Dogecoin Holders Duped During Musk’s SNL Performance

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In Brief
  • Using Elon Musk’s image and likeness, fraudsters scammed Dogecoin holders with fake giveaway schemes.

  • These schemes occurred during Musk’s performance on SNL on May 8.

  • Dogecoin dropped significantly leading up to and during Musk's performance.

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The Trust Project is an international consortium of news organizations building standards of transparency.

During Elon Musk’s May 8 performance on Saturday Night Live (SNL), fraudsters used his image and likeness to promote Dogecoin giveaways.

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Dogecoin holders were lured into sending the cryptocurrency to unknown accounts with the assurance of receiving back a higher return. The losses of those who sent money could amount to more than $5 million.

Leveraging Dogecoin FOMO

A report from blockchain intelligence provider TRM Labs detailed how the scheme played out over the course of the broadcast. Viewers who watched unofficial streams of Musk’s performance on SNL on YouTube saw several advertisements making claims on his behalf. For instance, one ad said, “Elon Musk has devoted 500,000,000 DOGE to be distributed to all DOGE holders. Anybody can get some, just visit the website.”

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In order to receive their “claims,” the giveaways instructed users to send coins to an affiliated account. The prompt claimed that they would receive their initial deposit plus an amount equal to what they sent. These scams targeted fans of Musk, who believed he might use his appearance to make further promotions for Dogecoin.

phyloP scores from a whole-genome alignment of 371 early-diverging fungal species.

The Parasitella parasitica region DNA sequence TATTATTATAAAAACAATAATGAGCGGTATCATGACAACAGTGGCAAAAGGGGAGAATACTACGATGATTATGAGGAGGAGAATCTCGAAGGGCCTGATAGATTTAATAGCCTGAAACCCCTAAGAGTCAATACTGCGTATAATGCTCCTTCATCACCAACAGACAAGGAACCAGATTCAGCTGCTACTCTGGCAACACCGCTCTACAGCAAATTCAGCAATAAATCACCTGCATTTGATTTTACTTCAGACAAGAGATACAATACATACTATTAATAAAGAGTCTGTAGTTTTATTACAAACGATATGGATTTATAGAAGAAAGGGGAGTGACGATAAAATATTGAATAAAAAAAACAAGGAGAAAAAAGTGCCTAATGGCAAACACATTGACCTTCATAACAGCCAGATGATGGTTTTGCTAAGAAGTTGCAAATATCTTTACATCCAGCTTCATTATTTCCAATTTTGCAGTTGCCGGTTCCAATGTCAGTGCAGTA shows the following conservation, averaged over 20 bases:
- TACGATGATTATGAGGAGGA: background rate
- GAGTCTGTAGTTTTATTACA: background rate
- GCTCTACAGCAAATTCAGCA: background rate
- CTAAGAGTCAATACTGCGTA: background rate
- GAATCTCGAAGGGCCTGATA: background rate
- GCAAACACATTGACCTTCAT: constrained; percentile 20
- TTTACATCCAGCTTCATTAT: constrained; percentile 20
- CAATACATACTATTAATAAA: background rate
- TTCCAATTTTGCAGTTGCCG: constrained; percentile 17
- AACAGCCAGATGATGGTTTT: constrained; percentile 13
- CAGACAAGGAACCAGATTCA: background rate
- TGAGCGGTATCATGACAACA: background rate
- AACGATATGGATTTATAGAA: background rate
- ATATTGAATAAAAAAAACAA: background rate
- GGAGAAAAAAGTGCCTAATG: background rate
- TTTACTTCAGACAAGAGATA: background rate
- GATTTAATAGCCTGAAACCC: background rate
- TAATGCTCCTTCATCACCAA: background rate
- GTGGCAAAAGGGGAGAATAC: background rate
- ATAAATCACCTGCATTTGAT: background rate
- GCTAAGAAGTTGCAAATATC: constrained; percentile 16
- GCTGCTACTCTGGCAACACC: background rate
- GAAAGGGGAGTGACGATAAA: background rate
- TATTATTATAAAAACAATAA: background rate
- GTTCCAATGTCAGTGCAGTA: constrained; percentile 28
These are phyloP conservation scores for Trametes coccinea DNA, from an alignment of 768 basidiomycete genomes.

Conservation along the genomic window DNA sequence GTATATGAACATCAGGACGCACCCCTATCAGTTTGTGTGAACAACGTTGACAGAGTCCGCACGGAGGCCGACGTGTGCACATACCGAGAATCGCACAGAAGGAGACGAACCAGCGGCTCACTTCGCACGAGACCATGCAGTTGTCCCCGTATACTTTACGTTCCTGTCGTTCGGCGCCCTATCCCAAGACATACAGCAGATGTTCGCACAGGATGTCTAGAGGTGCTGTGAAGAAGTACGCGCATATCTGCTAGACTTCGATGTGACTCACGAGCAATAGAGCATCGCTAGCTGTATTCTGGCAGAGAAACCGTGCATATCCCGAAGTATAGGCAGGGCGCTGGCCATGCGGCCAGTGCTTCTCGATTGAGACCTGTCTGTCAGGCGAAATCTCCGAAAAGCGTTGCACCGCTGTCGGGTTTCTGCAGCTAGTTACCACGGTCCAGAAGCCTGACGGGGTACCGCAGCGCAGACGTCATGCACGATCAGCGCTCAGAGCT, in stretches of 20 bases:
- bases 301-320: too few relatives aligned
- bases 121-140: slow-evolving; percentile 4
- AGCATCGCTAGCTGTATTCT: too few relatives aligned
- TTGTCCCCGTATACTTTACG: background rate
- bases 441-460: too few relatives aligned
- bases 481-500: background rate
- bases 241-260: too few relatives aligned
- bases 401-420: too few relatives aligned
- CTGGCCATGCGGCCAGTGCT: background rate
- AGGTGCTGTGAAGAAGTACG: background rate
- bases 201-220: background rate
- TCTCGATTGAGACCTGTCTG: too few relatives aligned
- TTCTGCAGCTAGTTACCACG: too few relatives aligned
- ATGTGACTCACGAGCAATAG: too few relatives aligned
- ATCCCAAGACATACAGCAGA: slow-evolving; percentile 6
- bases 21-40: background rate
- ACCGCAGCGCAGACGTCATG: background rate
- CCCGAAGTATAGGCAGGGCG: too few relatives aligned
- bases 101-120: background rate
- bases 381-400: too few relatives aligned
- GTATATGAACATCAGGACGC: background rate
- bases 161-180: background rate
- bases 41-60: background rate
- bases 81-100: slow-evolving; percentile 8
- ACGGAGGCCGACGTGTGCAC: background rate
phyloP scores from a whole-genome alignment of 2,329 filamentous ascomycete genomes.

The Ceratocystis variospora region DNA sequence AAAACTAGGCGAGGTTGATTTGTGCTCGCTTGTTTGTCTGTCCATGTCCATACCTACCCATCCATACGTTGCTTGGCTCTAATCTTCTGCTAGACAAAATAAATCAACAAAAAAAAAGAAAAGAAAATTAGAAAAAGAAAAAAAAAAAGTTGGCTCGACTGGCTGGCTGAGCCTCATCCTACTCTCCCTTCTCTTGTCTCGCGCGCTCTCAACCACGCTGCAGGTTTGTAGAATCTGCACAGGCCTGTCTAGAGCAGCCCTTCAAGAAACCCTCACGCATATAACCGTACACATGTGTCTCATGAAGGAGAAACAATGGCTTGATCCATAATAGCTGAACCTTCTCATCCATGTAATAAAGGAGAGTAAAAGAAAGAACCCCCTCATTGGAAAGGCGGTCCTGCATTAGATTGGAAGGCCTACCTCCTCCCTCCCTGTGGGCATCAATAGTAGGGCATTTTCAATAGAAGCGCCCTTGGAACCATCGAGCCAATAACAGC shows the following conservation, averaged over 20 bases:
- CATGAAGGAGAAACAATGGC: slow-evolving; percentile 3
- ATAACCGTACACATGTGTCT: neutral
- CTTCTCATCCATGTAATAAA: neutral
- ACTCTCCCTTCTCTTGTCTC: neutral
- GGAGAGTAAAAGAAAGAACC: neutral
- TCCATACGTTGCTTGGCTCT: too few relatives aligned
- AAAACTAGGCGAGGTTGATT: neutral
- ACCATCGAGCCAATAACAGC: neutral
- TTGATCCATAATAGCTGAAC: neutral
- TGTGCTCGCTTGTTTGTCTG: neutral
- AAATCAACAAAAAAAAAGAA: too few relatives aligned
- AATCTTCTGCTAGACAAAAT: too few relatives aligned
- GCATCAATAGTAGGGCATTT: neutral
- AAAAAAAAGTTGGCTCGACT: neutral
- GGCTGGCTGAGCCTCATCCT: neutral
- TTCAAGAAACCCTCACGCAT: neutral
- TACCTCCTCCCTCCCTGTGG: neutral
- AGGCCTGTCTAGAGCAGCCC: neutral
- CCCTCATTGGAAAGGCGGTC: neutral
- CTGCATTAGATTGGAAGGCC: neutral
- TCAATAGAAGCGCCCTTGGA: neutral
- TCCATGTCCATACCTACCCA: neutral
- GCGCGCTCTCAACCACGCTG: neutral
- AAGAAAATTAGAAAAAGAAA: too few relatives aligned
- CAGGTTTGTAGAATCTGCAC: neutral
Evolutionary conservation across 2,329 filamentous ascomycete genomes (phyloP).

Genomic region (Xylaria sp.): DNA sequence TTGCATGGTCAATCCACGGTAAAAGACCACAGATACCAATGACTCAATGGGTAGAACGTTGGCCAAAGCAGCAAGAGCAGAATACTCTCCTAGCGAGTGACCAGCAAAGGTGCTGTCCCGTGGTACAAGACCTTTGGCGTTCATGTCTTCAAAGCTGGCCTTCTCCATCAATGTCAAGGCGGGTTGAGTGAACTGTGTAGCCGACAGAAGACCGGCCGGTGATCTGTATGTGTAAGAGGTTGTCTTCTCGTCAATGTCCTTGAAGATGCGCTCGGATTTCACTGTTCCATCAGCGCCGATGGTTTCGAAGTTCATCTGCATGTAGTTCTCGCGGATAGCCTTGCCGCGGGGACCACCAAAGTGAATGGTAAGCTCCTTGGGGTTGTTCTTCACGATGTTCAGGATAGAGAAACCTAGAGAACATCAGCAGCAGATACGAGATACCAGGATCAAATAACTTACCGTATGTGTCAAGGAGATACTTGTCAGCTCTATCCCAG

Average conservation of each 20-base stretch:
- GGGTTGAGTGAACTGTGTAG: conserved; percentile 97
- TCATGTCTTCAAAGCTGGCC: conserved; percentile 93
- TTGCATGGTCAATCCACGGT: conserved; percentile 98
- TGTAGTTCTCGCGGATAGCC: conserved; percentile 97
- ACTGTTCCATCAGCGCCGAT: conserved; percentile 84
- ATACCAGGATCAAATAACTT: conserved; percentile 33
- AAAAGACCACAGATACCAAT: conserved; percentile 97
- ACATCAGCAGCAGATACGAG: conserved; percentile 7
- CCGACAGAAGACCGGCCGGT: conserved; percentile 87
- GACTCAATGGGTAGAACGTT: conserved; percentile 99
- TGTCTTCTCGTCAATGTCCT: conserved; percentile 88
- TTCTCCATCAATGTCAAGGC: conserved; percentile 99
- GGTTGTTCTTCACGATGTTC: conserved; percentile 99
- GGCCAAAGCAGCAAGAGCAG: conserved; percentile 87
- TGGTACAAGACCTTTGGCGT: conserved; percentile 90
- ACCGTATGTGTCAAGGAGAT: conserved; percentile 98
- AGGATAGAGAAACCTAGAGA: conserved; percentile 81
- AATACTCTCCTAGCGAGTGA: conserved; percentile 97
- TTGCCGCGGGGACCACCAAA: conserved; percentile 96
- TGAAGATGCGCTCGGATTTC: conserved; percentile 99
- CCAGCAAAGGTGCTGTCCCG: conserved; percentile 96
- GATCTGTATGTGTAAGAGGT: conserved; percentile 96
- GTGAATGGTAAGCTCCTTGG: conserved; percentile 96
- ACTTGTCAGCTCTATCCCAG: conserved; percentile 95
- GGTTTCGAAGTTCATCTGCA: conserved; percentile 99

Dogecoin saw a boost in price when Musk previously tweeted, “The Dogefather SNL May 8.” However, hours after hitting an all-time high, Dogecoin’s price began to tumble leading up to and during Musk’s SNL appearance. 

The same old schemes

According to the report, almost 10 million DOGE were sent to the affiliated cryptocurrency wallets, as of May 9. However, the wallets’ creators could have sent many of those coins, according to a preliminary analysis. They may have done this in an attempt to appear legitimate.

“Giveaway scams are not new,” TRM wrote in its report. “According to the FBI, Mass Marketing Fraud — like crypto giveaway scams — ‘victimize millions of Americans each year and generate losses in the hundreds of millions of dollars.’”

Indeed, due to the relative anonymity of wallet addresses, fraudulent giveaway scams have always been part and parcel of cryptocurrencies. For example, last year a teenager managed to hack into the Twitter accounts of several celebrities and politicians. Using their personas, he then solicited their followers to send thousands of dollars in bitcoin to addresses he controlled. Authorities apprehended him soon after and sentenced him to three years in prison.

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Nick is a data scientist who teaches economics and communication in Budapest, Hungary, where he received a BA in Political Science and Economics and an MSc in Business Analytics from CEU. He has been writing about cryptocurrency and blockchain technology since 2018, and is intrigued by its potential economic and political usage. He can best be described as an optimistic center-left skeptic.

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